With the 120-day extension for the court ruling about to expire (on Sept. 30), firms apparently have not figured out what to do. Obviously, they’d like to just tweak what they offer now without breaking the law. Otherwise, b/ds face the arduous task of converting approximately 1 million fee-based brokerage accounts worth over $300 billion into regular brokerage accounts, or transfer them to the RIA side of the house. It is thought that the latter would greatly increase the financial advisor’s compliance burden. The demise of fee-based brokerage was a result of the Financial Planning Association’s victory in convincing the federal district court of appeals that the SEC had overstepped its bounds by exempting b/ds in the first place from the fiduciary standard laid out in the Investment Advisers Act of 1940.

The Exemption Is Good

That’s a shame, says McCann. He says he told Cox and other commissioners at the agency that the simplicity of pricing on a fee-based account is an attractive feature for many brokerage customers, who find the commission structure confusing and complex. And that for the active trader, a flat fee is a good deal. McCann also pointed out that there could be unintended consequences when customers are switched out of a format they’ve grown accustomed to. But in the end, McCann’s concerns fell on deaf ears, and he returned to New York frustrated and disappointed.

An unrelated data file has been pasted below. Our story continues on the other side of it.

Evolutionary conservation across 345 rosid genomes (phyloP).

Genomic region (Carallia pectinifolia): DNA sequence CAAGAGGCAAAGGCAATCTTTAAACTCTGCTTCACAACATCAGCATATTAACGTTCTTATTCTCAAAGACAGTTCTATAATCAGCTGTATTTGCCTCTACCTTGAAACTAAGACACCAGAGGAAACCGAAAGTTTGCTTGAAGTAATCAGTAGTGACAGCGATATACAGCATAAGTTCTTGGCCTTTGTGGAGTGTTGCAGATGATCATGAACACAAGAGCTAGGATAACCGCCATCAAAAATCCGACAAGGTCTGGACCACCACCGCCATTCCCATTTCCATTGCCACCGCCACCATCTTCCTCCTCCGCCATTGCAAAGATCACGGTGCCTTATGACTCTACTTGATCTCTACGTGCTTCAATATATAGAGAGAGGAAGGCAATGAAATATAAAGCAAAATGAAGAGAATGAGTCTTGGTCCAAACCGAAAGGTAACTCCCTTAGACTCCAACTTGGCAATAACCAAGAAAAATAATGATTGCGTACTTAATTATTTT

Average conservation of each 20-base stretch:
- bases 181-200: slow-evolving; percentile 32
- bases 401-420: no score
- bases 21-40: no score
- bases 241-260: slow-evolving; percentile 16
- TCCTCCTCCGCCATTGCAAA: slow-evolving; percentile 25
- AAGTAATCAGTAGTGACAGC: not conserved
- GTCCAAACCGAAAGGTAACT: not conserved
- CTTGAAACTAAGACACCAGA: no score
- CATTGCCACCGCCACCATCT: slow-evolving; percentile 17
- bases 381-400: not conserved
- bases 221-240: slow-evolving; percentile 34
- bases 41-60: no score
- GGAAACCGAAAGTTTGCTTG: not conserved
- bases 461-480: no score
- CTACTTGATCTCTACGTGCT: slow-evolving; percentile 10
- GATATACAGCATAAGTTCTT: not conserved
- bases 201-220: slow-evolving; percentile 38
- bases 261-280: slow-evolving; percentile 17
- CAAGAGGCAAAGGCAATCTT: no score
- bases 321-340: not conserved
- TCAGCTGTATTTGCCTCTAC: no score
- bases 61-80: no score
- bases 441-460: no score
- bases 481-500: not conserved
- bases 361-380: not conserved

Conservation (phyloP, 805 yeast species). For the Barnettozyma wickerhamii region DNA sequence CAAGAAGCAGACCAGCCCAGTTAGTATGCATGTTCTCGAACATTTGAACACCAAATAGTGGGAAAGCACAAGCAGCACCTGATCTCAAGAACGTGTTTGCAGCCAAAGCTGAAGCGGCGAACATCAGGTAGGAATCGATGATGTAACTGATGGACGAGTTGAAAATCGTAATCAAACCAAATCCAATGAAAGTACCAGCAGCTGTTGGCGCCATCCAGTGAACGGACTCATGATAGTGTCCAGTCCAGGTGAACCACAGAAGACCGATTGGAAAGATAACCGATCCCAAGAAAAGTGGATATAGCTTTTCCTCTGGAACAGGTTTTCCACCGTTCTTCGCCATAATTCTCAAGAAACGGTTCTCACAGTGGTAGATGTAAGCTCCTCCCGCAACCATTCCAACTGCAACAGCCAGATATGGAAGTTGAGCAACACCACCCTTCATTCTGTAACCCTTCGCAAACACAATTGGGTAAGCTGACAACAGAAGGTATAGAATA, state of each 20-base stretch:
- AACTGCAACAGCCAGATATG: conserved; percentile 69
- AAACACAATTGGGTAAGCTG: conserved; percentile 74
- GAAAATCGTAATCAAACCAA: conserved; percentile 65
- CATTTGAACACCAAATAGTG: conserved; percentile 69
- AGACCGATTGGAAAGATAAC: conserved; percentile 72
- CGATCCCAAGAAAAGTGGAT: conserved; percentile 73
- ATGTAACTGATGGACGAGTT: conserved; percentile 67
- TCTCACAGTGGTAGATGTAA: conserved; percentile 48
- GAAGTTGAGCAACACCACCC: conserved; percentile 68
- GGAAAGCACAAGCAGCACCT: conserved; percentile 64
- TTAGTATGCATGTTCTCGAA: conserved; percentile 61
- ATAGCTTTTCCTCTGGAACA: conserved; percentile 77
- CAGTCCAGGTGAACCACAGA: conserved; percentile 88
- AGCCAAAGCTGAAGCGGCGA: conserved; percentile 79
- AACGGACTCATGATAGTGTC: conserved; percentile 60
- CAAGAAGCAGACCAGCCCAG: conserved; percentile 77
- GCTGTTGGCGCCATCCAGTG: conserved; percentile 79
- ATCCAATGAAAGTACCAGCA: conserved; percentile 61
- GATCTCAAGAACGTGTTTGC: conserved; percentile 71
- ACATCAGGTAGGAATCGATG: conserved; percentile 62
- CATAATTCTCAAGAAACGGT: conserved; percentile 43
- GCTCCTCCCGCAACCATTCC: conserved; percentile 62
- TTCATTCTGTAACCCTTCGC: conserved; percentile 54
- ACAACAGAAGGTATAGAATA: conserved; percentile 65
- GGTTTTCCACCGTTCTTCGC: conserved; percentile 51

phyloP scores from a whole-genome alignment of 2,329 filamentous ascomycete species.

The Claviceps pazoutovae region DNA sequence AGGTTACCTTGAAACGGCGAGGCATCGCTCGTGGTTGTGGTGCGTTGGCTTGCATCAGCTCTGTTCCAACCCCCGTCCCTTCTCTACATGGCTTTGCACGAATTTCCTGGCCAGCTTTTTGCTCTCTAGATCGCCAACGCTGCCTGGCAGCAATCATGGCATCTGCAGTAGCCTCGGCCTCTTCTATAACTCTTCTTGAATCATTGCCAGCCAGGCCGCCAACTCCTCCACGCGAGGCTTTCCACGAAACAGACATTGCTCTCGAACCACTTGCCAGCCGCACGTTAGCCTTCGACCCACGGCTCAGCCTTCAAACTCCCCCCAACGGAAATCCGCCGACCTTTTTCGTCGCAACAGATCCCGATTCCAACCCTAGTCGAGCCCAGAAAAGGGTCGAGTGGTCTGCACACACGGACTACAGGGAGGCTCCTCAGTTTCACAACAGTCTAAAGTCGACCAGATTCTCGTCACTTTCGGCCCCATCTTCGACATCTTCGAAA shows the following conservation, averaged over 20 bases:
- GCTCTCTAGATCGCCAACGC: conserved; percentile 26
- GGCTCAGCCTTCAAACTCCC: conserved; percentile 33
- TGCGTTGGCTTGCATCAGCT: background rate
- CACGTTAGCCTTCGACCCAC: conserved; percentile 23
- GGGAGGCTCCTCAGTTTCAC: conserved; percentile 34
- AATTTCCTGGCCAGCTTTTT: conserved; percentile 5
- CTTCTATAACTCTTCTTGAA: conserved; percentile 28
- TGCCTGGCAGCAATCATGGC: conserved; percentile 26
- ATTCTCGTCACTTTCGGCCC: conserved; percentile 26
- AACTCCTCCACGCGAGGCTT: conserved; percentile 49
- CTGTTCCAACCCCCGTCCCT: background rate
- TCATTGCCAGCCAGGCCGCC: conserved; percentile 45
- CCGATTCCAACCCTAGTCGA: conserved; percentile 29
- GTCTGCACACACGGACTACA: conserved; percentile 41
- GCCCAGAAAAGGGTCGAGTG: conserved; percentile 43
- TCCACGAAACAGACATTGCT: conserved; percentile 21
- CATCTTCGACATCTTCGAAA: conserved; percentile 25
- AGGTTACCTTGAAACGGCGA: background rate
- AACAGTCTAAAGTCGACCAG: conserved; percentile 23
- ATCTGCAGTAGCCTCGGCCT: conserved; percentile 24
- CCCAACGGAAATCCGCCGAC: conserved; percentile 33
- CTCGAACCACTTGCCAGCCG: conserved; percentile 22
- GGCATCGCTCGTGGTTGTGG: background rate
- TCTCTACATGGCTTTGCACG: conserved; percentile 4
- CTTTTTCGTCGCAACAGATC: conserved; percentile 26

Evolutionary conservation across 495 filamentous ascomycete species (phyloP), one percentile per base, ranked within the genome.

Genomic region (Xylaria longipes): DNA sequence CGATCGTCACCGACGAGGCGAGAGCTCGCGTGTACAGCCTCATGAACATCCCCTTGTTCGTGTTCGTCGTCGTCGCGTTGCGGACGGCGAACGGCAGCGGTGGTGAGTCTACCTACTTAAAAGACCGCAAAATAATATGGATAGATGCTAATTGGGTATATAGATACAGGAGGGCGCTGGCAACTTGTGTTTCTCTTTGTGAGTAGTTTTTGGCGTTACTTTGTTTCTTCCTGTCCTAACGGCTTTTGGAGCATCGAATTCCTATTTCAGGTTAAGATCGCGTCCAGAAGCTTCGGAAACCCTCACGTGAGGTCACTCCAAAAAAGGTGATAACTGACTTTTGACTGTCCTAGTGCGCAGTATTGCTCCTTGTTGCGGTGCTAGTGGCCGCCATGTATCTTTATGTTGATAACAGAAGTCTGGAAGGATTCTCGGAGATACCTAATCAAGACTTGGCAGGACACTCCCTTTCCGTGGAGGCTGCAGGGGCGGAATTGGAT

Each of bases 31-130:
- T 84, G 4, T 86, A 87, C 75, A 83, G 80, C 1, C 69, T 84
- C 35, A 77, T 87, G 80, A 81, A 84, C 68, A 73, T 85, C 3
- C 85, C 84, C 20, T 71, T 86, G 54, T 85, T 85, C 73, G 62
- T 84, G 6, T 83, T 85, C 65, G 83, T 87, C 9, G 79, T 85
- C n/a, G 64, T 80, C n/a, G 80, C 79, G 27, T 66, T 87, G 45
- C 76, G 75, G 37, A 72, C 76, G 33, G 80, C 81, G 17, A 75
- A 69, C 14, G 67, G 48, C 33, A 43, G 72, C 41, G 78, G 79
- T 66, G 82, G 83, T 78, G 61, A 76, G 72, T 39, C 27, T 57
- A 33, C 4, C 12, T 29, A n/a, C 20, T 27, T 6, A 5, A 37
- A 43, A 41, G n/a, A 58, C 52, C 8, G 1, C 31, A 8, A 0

Upon his return to New York, McCann advised his army of 16,000 financial advisors to cease opening new fee-based accounts. At least for now. At press time, the SEC had not provided the firm with further guidance on how to proceed, suggesting that a possible extension to the compliance deadline may be considered. “My expectation is that we will be transitioning our clients to advisory accounts, traditional cash management or brokerage accounts and then perhaps creating a new [kind of] account as well,” McCann says.

“It’s a shame. This is a loss for the investor,” McCann says. “I think choice is good for the clients—as many choices as we can give clients as to how they pay for the services— as long as we make sure they’re in the account that is appropriate for them.”

McCann’s Legacy

The killing off of fee-based brokerage eliminates a competitive advantage for Merrill and will force it to spend time, money and resources repapering the accounts and communicating to clients why their account formats will change. Of course, it affects Merrill’s rivals in the same way. “It’s a huge disruption, not only for firms but also their advisors,” says one wirehouse executive, who didn’t want to be quoted by name. “There’s a lot angst over fee-based brokerage because some reps have built their whole business around it.”